El Camino: A Breaking Bad Movie
A project that feels true to its source, a well-crafted epilogue for a beloved character who vividly understands the concept of consequences.
The contrast between this new version of "Dawn of the Dead" and the 1979 George Romero original is instructive in the ways that Hollywood has grown more skillful and less daring over the years. From a technical point of view, the new "Dawn" is slicker and more polished, and the acting is better, too. But it lacks the mordant humor of the Romero version, and although both films are mostly set inside a shopping mall, only Romero uses that as an occasion for satirical jabs at a consumer society.
The 1979 film dug deeper in another way, by showing two groups of healthy humans fighting each other; the new version draws a line between the healthy and the zombies and maintains it. Since the zombies cannot be blamed for their behavior, there's no real conflict between good and evil in Zack Snyder's new version; just humans fighting ghouls. The conflict between the two healthy groups in the Romero film does have a pale shadow in the new one; a hard-nosed security guard (Michael Kelly) likes to wave his gun and order people around and is set up as the bad guy, but his character undergoes an inexplicable change just for the convenience of the plot.
All of which is not to say that the new "Dawn of the Dead" doesn't do an efficient job of delivering the goods. The screenplay, credited to James Gunn (based on George Romero's original screenplay), has been co-produced by Richard P. Rubinstein, who produced the original. They use the same premise: An unexplained disease or virus, spread by human bites, kills its victims and then resurrects them as zombies. The creatures then run berserk, attacking healthy humans, infecting them, and so on. The only way to kill them is to shoot them in the head. True to the general speed-up in modern Hollywood, these new-issue zombies run fast, unlike the earlier ones, who lurched along. They also seem smarter, and make decisions faster, unlike the 1979 models, who were likely to lurch up the down escalator.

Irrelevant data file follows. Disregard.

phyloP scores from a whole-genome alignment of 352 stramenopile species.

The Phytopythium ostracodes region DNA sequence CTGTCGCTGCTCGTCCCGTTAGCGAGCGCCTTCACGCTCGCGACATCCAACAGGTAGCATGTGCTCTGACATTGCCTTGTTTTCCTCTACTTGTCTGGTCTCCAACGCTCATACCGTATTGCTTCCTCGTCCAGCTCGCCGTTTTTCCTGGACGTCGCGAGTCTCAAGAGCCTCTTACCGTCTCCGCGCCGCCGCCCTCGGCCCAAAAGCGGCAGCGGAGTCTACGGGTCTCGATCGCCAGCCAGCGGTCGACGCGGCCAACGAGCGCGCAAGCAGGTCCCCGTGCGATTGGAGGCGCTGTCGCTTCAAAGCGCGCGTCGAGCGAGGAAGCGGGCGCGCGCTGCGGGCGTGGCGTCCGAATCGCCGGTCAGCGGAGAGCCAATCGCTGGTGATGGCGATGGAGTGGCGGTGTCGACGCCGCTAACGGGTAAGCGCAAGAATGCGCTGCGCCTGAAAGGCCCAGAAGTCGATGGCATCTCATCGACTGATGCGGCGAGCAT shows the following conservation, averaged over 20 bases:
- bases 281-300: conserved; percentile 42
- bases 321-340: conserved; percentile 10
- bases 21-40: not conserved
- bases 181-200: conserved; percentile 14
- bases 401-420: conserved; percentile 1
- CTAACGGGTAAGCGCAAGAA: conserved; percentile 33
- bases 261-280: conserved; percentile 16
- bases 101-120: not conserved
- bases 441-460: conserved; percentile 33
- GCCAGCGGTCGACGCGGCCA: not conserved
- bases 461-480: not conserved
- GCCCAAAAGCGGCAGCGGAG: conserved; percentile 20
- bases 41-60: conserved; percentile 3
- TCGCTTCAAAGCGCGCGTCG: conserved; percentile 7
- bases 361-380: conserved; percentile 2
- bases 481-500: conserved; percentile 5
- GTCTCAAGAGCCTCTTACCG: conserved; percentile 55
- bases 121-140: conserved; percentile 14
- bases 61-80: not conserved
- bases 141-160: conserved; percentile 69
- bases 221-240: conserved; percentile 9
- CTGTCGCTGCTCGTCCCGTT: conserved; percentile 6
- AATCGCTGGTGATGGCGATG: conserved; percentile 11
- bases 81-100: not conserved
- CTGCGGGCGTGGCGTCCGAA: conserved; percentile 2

The story begins with Ana (Sarah Polley) greeting a young girl who lives in the neighborhood. As the girl skates away on her in-lines, the shot is held just a little longer than seems natural, informing us Something Bad Will Happen to Her. And does, as the next morning she attacks Ana's boyfriend, and Ana barely escapes with her life. After zombies roam the streets, newscasters fight hysteria and neighborhoods burn, Ana eventually finds herself part of a small group in the local shopping mall.
Well, not such a small group. Unlike the tight little group of survivors in "28 Days Later," this one expands to the point where we don't much care about some of the characters (the blonde with the red lipstick, for example). But we do care about Kenneth (Ving Rhames), a gravel-voiced cop with hard-edged authority. We care about Michael (Jake Weber), a decent guy who tries to make the right decisions. And we care about Andre (Mekhi Phifer), whose wife Luda (Inna Korobkina) is great with child and will give birth at any moment; the way that plot plays out is touching and horrifying. We even work up some feeling for the guy marooned on the roof of the gun shop across the street, who communicates with Kenneth by holding up signs.
For the rest, the movie consists mostly of dialogue and character scenes, alternating with violent attacks by zombies. The movie wisely doesn't give us too many of those scenes where one guy wanders off by himself when we're mentally screaming, Stick together! And although there is a cute dog, at least it's made useful in the plot. Of course the movie makes full use of the shock shot where a zombie suddenly appears in foreground from out of nowhere.
Of gore and blood there is a sufficiency. When the survivors devise a risky way to escape from the mall (which I will not reveal), a chainsaw plays a key role. The survivors take chances that are probably unwise; maybe they should stay in a safe place, since the zombies will presumably sooner or later run out of gas. But taking chances makes for good action scenes, and exploding propane is always useful.
So, yes, "Dawn of the Dead" works and it delivers just about what you expect when you buy your ticket. My only complaint is that its plot flatlines compared to the 1979 version, which was trickier, wittier and smarter. Romero was not above finding parallels between zombies and mall shoppers; in the new version, the mall is just a useful location, although at least there are still a few jokes about the Muzak.
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